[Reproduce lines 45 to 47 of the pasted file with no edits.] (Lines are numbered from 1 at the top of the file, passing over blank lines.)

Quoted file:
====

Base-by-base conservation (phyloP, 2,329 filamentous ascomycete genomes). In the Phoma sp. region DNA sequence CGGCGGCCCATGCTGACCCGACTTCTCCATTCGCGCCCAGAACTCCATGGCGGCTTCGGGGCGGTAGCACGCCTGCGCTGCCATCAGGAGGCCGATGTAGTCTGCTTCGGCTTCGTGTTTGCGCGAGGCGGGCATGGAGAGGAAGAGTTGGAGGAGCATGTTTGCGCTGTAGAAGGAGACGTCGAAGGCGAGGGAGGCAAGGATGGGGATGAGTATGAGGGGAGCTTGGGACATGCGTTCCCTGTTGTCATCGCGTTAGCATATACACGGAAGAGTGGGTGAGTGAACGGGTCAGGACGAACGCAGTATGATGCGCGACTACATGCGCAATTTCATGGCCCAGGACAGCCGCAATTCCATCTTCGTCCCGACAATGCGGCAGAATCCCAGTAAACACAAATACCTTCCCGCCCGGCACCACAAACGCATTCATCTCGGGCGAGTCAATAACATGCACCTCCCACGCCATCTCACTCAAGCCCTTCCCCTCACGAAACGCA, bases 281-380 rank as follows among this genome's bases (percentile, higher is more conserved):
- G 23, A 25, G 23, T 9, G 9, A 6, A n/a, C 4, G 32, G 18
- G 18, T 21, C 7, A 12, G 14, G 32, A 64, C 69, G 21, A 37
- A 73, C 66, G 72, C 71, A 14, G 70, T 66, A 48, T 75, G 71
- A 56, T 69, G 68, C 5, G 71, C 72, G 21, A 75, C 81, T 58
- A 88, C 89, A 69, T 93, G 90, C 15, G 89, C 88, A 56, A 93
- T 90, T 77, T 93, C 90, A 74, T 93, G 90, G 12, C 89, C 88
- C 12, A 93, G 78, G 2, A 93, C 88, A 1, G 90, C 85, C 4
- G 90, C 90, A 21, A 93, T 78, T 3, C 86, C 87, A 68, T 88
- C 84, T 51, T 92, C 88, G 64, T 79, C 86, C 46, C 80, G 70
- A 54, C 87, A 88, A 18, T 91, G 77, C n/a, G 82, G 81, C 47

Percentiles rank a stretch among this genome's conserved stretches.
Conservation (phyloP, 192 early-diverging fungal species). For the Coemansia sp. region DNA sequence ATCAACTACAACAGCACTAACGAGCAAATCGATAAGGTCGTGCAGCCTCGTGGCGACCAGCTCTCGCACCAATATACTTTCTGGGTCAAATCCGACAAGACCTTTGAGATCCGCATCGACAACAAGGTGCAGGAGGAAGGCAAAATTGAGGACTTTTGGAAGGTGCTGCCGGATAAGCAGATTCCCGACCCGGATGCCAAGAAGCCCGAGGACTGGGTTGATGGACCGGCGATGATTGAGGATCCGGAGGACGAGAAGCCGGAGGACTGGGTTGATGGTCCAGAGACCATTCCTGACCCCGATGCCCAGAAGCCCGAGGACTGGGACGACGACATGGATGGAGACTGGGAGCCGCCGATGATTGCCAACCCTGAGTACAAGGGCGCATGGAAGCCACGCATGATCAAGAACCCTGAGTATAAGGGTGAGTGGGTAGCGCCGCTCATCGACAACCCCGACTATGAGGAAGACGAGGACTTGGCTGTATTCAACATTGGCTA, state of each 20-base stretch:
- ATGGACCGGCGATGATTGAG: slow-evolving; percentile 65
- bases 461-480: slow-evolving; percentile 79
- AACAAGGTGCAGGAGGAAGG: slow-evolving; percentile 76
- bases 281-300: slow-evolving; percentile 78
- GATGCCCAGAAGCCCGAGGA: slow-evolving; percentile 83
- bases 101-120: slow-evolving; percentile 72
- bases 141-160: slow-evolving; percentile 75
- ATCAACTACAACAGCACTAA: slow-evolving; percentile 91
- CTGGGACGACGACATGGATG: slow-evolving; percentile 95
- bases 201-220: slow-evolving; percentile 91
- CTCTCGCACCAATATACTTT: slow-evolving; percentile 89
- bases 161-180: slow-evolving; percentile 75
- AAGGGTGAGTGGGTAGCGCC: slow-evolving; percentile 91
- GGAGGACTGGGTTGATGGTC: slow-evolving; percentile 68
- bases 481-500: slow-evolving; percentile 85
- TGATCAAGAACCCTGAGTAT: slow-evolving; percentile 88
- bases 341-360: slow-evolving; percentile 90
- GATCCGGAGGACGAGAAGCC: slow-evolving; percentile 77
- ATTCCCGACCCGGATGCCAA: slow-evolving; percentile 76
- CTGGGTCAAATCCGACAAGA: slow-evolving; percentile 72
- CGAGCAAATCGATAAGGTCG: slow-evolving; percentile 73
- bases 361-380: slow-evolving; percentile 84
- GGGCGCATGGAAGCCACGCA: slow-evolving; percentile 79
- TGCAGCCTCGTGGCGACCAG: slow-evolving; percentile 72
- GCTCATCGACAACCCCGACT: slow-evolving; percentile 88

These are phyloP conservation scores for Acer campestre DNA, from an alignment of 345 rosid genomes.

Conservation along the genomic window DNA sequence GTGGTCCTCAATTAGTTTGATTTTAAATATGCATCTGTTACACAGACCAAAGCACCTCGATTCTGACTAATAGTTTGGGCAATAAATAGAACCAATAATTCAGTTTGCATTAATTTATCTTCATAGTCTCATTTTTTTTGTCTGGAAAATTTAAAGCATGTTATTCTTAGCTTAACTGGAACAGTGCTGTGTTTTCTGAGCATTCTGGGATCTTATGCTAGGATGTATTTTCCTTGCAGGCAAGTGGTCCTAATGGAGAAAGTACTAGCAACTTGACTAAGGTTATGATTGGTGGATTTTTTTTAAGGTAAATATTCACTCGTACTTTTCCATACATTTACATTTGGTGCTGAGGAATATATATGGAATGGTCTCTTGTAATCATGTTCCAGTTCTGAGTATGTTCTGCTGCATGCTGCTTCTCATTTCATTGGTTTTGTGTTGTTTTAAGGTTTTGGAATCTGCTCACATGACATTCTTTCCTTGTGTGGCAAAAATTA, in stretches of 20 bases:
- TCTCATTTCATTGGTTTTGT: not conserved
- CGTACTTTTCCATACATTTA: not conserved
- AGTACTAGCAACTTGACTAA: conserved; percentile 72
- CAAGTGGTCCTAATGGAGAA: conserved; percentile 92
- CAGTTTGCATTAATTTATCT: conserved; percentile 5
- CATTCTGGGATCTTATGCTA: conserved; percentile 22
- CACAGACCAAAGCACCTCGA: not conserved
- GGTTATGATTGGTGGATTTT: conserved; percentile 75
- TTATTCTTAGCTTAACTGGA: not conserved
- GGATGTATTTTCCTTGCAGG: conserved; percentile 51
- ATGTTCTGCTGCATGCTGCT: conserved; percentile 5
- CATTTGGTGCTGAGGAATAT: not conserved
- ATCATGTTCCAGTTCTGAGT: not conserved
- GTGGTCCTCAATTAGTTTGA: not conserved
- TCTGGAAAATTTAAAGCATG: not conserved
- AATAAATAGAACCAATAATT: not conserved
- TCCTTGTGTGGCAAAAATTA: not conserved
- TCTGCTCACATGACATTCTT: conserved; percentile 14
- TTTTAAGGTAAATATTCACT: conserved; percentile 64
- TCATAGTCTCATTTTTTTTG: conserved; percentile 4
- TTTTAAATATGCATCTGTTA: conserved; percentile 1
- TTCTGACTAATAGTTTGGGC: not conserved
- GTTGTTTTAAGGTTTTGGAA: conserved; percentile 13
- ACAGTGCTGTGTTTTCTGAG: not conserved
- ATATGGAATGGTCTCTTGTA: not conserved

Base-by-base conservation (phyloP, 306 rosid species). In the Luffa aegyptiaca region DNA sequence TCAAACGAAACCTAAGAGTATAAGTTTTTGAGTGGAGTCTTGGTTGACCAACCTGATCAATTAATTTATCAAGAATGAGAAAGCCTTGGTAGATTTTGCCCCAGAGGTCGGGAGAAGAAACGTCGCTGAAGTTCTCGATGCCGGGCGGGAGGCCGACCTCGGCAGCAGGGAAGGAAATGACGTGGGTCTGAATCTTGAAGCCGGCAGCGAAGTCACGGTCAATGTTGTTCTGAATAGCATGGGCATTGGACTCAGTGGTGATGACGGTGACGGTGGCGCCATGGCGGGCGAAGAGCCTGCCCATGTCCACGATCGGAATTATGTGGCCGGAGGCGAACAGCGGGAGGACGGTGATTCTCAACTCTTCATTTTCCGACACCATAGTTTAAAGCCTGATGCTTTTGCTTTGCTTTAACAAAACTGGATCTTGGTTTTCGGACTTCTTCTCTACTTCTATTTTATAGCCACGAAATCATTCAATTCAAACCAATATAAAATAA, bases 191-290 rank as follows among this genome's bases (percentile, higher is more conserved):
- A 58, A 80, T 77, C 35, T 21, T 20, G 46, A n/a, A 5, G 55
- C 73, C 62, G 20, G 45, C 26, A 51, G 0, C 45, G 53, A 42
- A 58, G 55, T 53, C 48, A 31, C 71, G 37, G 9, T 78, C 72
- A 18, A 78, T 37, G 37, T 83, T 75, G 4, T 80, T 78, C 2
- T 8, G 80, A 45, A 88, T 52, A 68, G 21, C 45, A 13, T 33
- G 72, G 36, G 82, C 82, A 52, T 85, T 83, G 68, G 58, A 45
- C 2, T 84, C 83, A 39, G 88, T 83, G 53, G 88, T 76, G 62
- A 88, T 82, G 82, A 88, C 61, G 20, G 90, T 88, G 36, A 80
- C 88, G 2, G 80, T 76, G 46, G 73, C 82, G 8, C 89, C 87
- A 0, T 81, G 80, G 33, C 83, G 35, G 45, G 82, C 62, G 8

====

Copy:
- CAGTTTGCATTAATTTATCT: conserved; percentile 5
- CATTCTGGGATCTTATGCTA: conserved; percentile 22
- CACAGACCAAAGCACCTCGA: not conserved